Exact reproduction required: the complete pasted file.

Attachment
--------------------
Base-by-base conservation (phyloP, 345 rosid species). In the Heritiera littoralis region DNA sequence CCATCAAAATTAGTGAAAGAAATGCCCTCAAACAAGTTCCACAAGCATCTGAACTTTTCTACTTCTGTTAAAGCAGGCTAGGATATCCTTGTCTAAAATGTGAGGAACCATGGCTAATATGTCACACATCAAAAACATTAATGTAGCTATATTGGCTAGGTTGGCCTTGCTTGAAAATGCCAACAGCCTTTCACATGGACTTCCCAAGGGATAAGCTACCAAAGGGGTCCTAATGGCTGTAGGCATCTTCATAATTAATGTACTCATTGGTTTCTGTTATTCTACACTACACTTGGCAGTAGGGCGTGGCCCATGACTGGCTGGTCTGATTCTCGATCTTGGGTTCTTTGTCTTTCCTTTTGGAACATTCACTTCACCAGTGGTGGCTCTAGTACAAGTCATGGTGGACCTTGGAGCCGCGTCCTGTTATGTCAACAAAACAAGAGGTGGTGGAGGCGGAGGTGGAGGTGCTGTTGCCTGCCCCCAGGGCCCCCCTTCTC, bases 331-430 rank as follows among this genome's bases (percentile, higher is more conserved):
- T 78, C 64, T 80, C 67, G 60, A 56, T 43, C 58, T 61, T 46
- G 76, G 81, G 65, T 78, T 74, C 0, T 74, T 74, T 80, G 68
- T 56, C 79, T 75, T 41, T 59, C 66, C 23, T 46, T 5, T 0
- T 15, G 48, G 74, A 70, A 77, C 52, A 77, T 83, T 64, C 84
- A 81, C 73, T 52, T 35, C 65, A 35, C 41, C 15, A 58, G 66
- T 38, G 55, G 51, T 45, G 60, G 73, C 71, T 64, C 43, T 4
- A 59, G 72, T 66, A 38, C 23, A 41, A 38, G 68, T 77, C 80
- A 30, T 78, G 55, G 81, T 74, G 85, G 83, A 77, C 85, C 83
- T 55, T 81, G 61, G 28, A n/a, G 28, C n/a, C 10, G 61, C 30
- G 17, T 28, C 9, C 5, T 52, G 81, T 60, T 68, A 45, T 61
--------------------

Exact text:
Base-by-base conservation (phyloP, 345 rosid species). In the Heritiera littoralis region DNA sequence CCATCAAAATTAGTGAAAGAAATGCCCTCAAACAAGTTCCACAAGCATCTGAACTTTTCTACTTCTGTTAAAGCAGGCTAGGATATCCTTGTCTAAAATGTGAGGAACCATGGCTAATATGTCACACATCAAAAACATTAATGTAGCTATATTGGCTAGGTTGGCCTTGCTTGAAAATGCCAACAGCCTTTCACATGGACTTCCCAAGGGATAAGCTACCAAAGGGGTCCTAATGGCTGTAGGCATCTTCATAATTAATGTACTCATTGGTTTCTGTTATTCTACACTACACTTGGCAGTAGGGCGTGGCCCATGACTGGCTGGTCTGATTCTCGATCTTGGGTTCTTTGTCTTTCCTTTTGGAACATTCACTTCACCAGTGGTGGCTCTAGTACAAGTCATGGTGGACCTTGGAGCCGCGTCCTGTTATGTCAACAAAACAAGAGGTGGTGGAGGCGGAGGTGGAGGTGCTGTTGCCTGCCCCCAGGGCCCCCCTTCTC, bases 331-430 rank as follows among this genome's bases (percentile, higher is more conserved):
- T 78, C 64, T 80, C 67, G 60, A 56, T 43, C 58, T 61, T 46
- G 76, G 81, G 65, T 78, T 74, C 0, T 74, T 74, T 80, G 68
- T 56, C 79, T 75, T 41, T 59, C 66, C 23, T 46, T 5, T 0
- T 15, G 48, G 74, A 70, A 77, C 52, A 77, T 83, T 64, C 84
- A 81, C 73, T 52, T 35, C 65, A 35, C 41, C 15, A 58, G 66
- T 38, G 55, G 51, T 45, G 60, G 73, C 71, T 64, C 43, T 4
- A 59, G 72, T 66, A 38, C 23, A 41, A 38, G 68, T 77, C 80
- A 30, T 78, G 55, G 81, T 74, G 85, G 83, A 77, C 85, C 83
- T 55, T 81, G 61, G 28, A n/a, G 28, C n/a, C 10, G 61, C 30
- G 17, T 28, C 9, C 5, T 52, G 81, T 60, T 68, A 45, T 61